Vikings banking on safety solution from within

MINNEAPOLIS -- On Monday, the Minnesota Vikings officially picked up their fifth-year option on safety Harrison Smith, finalizing a long-expected move with a player who could turn out to be one of general manager Rick Spielman's most lustrous draft successes.

The first of Spielman's trades back into the first round was to acquire Smith with the 29th pick in 2012. He returned two of his three interceptions for touchdowns as a rookie, and after missing half of the 2013 season with turf toe, he blossomed into one of the league's best safeties last season, tying for third in the NFL with five interceptions and posting three sacks. If Smith stays healthy, a long-term deal for the 26-year-old is such a certainty that, according to a league source, the Vikings capped their pursuit of New England Patriots safety Devin McCourty at $8 million per year earlier this offseason, knowing they needed to budget to pay Smith, too.

That the Vikings made a run at McCourty (and former Denver safety Rahim Moore), though, showed the team's clear interest in upgrading the spot next to Smith after what amounted to an open audition for the job last summer. Robert Blanton eventually won that spot, and while he was serviceable for much of the season, there were signs at several junctures the Vikings weren't sold on what they had -- like when they signed 34-year-old Chris Crocker in the middle of training camp, and gave Andrew Sendejo the starting spot even after Blanton returned from injury at the end of the season.

But without a veteran pickup sometime between now and July, it appears the Vikings will once again head into training camp with a casting call for Smith's partner. They signed former Bengals safety Taylor Mays to a one-year deal, reuniting him with coach Mike Zimmer, and Spielman showed some excitement with undrafted free-agent addition Anthony Harris. The Vikings, though, won't have a proven commodity next to Smith, and will be hoping someone develops into a mainstay at the spot.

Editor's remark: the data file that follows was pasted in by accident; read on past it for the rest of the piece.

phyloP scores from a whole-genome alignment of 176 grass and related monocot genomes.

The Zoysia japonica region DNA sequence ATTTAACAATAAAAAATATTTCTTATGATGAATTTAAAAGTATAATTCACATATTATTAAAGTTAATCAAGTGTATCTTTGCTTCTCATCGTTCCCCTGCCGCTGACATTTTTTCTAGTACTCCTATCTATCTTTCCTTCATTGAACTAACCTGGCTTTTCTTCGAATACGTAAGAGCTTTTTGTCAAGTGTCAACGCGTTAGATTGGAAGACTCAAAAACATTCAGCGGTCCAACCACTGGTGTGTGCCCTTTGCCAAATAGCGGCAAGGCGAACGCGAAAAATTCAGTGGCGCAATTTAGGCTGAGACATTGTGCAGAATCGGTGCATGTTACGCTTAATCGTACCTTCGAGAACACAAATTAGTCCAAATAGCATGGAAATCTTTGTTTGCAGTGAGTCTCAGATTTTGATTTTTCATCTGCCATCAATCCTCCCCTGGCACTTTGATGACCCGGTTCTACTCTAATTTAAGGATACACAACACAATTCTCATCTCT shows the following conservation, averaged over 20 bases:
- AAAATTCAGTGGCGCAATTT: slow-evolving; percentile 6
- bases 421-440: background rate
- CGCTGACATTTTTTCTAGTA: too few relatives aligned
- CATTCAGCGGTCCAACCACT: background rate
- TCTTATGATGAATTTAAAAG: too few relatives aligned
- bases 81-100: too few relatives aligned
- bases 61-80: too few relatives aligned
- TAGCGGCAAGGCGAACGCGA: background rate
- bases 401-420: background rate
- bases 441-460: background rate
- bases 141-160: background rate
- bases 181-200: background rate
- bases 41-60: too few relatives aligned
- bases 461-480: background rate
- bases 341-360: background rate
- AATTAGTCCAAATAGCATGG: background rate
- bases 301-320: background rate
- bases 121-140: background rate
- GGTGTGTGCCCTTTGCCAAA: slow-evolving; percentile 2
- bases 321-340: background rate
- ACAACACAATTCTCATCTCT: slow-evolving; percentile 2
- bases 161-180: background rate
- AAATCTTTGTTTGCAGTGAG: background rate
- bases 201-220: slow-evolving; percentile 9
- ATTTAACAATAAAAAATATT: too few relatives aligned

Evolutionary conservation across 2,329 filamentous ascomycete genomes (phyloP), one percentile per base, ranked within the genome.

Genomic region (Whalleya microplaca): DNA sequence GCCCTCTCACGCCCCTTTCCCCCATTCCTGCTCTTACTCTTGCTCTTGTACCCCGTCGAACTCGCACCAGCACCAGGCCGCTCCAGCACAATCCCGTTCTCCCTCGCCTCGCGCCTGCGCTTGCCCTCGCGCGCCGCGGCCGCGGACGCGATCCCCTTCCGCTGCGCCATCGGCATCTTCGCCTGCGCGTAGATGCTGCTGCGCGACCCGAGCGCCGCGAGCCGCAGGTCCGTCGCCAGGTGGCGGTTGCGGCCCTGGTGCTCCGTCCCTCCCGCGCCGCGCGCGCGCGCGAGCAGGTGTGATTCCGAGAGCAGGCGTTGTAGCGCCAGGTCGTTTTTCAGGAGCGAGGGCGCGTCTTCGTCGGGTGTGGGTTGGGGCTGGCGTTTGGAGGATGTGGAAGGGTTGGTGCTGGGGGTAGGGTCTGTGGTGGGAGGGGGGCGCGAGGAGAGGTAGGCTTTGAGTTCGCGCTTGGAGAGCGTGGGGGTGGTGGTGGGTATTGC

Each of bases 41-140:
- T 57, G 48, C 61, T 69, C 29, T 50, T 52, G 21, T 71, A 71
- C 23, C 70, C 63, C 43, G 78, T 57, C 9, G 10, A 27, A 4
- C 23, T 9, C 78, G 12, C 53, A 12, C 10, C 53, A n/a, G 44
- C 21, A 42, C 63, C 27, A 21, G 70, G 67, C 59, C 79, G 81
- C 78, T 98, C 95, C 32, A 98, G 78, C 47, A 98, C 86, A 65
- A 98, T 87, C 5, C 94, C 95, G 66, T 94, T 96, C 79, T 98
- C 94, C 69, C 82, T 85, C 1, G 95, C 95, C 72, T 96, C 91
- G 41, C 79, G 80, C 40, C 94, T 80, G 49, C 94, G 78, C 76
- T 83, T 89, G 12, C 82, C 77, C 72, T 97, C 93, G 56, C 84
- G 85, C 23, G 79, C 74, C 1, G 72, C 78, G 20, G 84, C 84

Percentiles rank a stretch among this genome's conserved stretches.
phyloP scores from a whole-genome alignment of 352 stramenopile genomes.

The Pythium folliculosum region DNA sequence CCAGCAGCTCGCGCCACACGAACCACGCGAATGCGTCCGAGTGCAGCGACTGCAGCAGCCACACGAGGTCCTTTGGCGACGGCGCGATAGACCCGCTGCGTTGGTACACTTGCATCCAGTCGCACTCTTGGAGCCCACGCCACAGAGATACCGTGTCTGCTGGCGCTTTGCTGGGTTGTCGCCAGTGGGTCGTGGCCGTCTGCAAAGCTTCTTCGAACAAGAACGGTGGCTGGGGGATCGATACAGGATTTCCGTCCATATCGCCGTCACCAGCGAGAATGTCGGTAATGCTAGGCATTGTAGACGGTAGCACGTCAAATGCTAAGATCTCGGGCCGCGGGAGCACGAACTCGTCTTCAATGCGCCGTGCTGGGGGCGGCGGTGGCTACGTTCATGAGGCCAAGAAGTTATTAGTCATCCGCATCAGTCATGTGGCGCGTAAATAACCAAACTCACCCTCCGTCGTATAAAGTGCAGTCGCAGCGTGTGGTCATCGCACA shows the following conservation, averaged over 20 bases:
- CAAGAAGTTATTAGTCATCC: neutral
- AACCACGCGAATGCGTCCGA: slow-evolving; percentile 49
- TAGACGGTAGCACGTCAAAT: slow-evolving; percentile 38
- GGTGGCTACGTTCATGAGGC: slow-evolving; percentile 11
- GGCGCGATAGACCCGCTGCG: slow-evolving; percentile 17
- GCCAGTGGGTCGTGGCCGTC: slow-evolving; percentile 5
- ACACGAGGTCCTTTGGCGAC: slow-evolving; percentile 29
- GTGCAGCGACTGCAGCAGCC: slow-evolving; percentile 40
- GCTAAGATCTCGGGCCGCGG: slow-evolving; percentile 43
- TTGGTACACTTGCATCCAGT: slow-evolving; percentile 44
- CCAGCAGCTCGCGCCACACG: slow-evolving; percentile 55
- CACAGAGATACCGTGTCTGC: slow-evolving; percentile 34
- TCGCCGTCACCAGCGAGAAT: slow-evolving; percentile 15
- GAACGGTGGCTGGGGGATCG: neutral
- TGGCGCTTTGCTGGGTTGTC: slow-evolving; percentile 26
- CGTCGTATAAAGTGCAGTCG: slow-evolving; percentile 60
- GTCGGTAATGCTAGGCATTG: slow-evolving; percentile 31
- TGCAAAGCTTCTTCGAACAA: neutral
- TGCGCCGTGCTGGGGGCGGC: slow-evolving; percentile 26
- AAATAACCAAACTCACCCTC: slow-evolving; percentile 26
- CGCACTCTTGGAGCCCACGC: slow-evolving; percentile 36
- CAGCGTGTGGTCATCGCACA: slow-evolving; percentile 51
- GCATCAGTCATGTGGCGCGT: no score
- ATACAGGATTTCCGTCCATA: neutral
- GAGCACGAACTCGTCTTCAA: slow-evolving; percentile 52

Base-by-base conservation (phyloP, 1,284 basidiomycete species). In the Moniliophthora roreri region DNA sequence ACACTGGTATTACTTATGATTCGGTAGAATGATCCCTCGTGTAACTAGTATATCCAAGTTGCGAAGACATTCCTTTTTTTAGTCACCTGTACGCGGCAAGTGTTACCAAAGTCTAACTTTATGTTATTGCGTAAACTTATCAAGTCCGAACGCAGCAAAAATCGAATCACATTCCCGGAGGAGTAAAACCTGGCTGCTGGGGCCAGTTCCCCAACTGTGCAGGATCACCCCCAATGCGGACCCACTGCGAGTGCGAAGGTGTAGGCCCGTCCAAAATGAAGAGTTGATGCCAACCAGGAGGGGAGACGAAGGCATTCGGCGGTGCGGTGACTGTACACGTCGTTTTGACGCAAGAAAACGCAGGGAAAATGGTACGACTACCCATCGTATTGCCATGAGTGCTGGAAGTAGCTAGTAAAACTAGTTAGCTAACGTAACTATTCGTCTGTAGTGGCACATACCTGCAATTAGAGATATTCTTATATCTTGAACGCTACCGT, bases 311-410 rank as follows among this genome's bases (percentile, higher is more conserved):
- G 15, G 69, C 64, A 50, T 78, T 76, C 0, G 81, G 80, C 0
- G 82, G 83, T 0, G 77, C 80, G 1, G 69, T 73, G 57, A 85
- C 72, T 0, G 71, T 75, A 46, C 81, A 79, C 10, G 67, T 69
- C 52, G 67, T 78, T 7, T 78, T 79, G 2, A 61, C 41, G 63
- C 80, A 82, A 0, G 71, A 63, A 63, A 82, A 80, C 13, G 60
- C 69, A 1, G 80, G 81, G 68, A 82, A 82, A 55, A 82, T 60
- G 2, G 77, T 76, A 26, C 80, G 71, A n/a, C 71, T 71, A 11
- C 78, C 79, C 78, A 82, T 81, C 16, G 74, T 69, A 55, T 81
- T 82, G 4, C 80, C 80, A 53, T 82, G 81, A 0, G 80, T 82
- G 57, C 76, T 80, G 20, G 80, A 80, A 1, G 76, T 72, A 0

Not that that's necessarily a bad thing -- or even out of the ordinary for how NFL teams are forced to operate at certain positions. During his final press conference of draft weekend on Saturday, Spielman went out of his way to state his excitement about Antone Exum, a converted cornerback who mostly played special teams after the Vikings took him in the sixth round last year. Exum ran a 4.59-second 40-yard dash and completed the 20-yard shuttle in 4.13 seconds at the NFL scouting combine last year; his 40 time was one-hundredth of a second slower than Packers safety Ha Ha Clinton-Dix, and his short shuttle time was three-hundredths of a second faster. The Vikings gave Exum some time with the first-team defense during their offseason program last year, and Spielman's unsolicited comment would serve to suggest Exum will have a chance to claim the job this year.

"We’re very excited also about the progress he has made," Spielman said. "With [Robert] Blanton and [Andrew] Sendejo, I think we know what those guys are, but you know Exum is someone we're definitely going to be keeping a close eye on and see how well he comes along from last year."

It isn't hard to read between the lines of Spielman's comments and infer the Vikings aren't satisfied with the status quo next to Smith. Their two main avenues to improve the spot from the outside, however, either proved to be too expensive or not deep enough to dissuade the Vikings from going in another direction.

The more NFL offenses spread themselves out and run the ball from multiple-receiver sets, safeties become more important. The Vikings have a wellspring of confidence in the ability of Zimmer and defensive backs coach Jerry Gray -- two proven instructors with 22 years of defensive coordinator experience between them -- to develop cornerbacks and safeties. And they should, because barring a late addition to the roster, it appears internal development will be the Vikings' main means to solidify the spot next to Smith this year.